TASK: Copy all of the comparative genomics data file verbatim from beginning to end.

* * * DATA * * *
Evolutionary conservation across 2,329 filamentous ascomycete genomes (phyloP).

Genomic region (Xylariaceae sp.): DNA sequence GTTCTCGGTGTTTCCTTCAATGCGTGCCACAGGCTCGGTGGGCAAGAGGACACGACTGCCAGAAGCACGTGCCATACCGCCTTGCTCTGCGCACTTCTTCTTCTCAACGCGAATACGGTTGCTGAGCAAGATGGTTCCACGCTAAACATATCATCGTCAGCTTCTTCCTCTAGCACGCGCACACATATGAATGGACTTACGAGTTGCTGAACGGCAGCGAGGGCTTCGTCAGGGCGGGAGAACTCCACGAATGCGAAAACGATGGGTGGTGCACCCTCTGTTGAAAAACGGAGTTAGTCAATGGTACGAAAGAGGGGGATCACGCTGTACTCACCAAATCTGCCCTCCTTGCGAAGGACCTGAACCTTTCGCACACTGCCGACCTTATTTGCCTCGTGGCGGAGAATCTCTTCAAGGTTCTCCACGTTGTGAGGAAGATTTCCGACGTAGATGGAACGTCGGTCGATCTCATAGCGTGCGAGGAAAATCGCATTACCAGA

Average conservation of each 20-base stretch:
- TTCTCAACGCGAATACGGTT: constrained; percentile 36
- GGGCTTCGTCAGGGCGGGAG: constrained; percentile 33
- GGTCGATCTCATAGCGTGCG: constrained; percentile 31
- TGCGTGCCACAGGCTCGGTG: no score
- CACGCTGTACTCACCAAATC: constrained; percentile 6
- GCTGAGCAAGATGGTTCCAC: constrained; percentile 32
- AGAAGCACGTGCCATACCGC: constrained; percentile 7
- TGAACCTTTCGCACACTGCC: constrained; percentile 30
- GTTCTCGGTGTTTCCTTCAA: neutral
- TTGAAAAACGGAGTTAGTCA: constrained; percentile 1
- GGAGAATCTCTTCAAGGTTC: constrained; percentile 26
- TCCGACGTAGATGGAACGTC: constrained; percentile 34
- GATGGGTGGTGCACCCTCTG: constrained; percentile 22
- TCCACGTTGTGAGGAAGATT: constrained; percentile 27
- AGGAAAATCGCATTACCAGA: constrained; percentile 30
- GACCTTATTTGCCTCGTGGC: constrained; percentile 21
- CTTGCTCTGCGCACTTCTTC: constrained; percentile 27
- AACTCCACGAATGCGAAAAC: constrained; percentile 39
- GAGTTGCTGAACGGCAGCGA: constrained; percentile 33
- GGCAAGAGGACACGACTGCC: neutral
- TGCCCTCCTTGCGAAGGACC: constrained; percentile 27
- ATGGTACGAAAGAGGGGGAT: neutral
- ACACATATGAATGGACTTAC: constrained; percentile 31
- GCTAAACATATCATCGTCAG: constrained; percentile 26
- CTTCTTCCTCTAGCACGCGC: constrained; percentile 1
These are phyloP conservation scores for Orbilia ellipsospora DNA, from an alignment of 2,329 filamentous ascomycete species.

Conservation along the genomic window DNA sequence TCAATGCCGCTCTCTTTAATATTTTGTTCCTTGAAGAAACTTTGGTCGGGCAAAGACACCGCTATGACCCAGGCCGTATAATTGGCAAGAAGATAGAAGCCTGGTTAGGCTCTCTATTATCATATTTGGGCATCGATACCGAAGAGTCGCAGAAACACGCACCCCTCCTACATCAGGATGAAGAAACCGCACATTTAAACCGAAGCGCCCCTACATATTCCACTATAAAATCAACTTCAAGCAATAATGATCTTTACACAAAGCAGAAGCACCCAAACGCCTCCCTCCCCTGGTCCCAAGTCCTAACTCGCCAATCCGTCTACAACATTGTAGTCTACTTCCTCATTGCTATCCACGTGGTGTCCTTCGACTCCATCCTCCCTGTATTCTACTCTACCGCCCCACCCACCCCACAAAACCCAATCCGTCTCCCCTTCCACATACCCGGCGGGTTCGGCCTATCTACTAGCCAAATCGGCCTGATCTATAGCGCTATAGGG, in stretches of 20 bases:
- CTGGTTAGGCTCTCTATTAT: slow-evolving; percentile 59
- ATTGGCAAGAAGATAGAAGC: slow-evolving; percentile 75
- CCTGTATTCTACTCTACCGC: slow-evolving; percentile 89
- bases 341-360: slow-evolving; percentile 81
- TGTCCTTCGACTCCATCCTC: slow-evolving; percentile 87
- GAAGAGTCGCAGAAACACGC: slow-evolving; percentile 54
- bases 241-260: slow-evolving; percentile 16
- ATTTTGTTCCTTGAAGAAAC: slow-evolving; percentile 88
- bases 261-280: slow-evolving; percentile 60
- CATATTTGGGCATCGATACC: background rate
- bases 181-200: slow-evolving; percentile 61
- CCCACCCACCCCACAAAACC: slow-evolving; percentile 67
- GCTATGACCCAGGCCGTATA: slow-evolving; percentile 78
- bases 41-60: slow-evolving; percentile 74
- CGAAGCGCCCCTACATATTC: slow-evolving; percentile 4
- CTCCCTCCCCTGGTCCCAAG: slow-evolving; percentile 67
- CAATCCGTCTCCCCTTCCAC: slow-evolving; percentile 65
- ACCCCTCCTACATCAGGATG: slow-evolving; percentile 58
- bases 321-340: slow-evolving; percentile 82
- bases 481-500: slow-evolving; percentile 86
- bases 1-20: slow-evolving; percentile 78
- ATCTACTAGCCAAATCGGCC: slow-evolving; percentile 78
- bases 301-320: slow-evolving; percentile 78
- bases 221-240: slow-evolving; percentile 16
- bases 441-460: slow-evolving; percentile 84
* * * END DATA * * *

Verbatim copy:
Evolutionary conservation across 2,329 filamentous ascomycete genomes (phyloP).

Genomic region (Xylariaceae sp.): DNA sequence GTTCTCGGTGTTTCCTTCAATGCGTGCCACAGGCTCGGTGGGCAAGAGGACACGACTGCCAGAAGCACGTGCCATACCGCCTTGCTCTGCGCACTTCTTCTTCTCAACGCGAATACGGTTGCTGAGCAAGATGGTTCCACGCTAAACATATCATCGTCAGCTTCTTCCTCTAGCACGCGCACACATATGAATGGACTTACGAGTTGCTGAACGGCAGCGAGGGCTTCGTCAGGGCGGGAGAACTCCACGAATGCGAAAACGATGGGTGGTGCACCCTCTGTTGAAAAACGGAGTTAGTCAATGGTACGAAAGAGGGGGATCACGCTGTACTCACCAAATCTGCCCTCCTTGCGAAGGACCTGAACCTTTCGCACACTGCCGACCTTATTTGCCTCGTGGCGGAGAATCTCTTCAAGGTTCTCCACGTTGTGAGGAAGATTTCCGACGTAGATGGAACGTCGGTCGATCTCATAGCGTGCGAGGAAAATCGCATTACCAGA

Average conservation of each 20-base stretch:
- TTCTCAACGCGAATACGGTT: constrained; percentile 36
- GGGCTTCGTCAGGGCGGGAG: constrained; percentile 33
- GGTCGATCTCATAGCGTGCG: constrained; percentile 31
- TGCGTGCCACAGGCTCGGTG: no score
- CACGCTGTACTCACCAAATC: constrained; percentile 6
- GCTGAGCAAGATGGTTCCAC: constrained; percentile 32
- AGAAGCACGTGCCATACCGC: constrained; percentile 7
- TGAACCTTTCGCACACTGCC: constrained; percentile 30
- GTTCTCGGTGTTTCCTTCAA: neutral
- TTGAAAAACGGAGTTAGTCA: constrained; percentile 1
- GGAGAATCTCTTCAAGGTTC: constrained; percentile 26
- TCCGACGTAGATGGAACGTC: constrained; percentile 34
- GATGGGTGGTGCACCCTCTG: constrained; percentile 22
- TCCACGTTGTGAGGAAGATT: constrained; percentile 27
- AGGAAAATCGCATTACCAGA: constrained; percentile 30
- GACCTTATTTGCCTCGTGGC: constrained; percentile 21
- CTTGCTCTGCGCACTTCTTC: constrained; percentile 27
- AACTCCACGAATGCGAAAAC: constrained; percentile 39
- GAGTTGCTGAACGGCAGCGA: constrained; percentile 33
- GGCAAGAGGACACGACTGCC: neutral
- TGCCCTCCTTGCGAAGGACC: constrained; percentile 27
- ATGGTACGAAAGAGGGGGAT: neutral
- ACACATATGAATGGACTTAC: constrained; percentile 31
- GCTAAACATATCATCGTCAG: constrained; percentile 26
- CTTCTTCCTCTAGCACGCGC: constrained; percentile 1
These are phyloP conservation scores for Orbilia ellipsospora DNA, from an alignment of 2,329 filamentous ascomycete species.

Conservation along the genomic window DNA sequence TCAATGCCGCTCTCTTTAATATTTTGTTCCTTGAAGAAACTTTGGTCGGGCAAAGACACCGCTATGACCCAGGCCGTATAATTGGCAAGAAGATAGAAGCCTGGTTAGGCTCTCTATTATCATATTTGGGCATCGATACCGAAGAGTCGCAGAAACACGCACCCCTCCTACATCAGGATGAAGAAACCGCACATTTAAACCGAAGCGCCCCTACATATTCCACTATAAAATCAACTTCAAGCAATAATGATCTTTACACAAAGCAGAAGCACCCAAACGCCTCCCTCCCCTGGTCCCAAGTCCTAACTCGCCAATCCGTCTACAACATTGTAGTCTACTTCCTCATTGCTATCCACGTGGTGTCCTTCGACTCCATCCTCCCTGTATTCTACTCTACCGCCCCACCCACCCCACAAAACCCAATCCGTCTCCCCTTCCACATACCCGGCGGGTTCGGCCTATCTACTAGCCAAATCGGCCTGATCTATAGCGCTATAGGG, in stretches of 20 bases:
- CTGGTTAGGCTCTCTATTAT: slow-evolving; percentile 59
- ATTGGCAAGAAGATAGAAGC: slow-evolving; percentile 75
- CCTGTATTCTACTCTACCGC: slow-evolving; percentile 89
- bases 341-360: slow-evolving; percentile 81
- TGTCCTTCGACTCCATCCTC: slow-evolving; percentile 87
- GAAGAGTCGCAGAAACACGC: slow-evolving; percentile 54
- bases 241-260: slow-evolving; percentile 16
- ATTTTGTTCCTTGAAGAAAC: slow-evolving; percentile 88
- bases 261-280: slow-evolving; percentile 60
- CATATTTGGGCATCGATACC: background rate
- bases 181-200: slow-evolving; percentile 61
- CCCACCCACCCCACAAAACC: slow-evolving; percentile 67
- GCTATGACCCAGGCCGTATA: slow-evolving; percentile 78
- bases 41-60: slow-evolving; percentile 74
- CGAAGCGCCCCTACATATTC: slow-evolving; percentile 4
- CTCCCTCCCCTGGTCCCAAG: slow-evolving; percentile 67
- CAATCCGTCTCCCCTTCCAC: slow-evolving; percentile 65
- ACCCCTCCTACATCAGGATG: slow-evolving; percentile 58
- bases 321-340: slow-evolving; percentile 82
- bases 481-500: slow-evolving; percentile 86
- bases 1-20: slow-evolving; percentile 78
- ATCTACTAGCCAAATCGGCC: slow-evolving; percentile 78
- bases 301-320: slow-evolving; percentile 78
- bases 221-240: slow-evolving; percentile 16
- bases 441-460: slow-evolving; percentile 84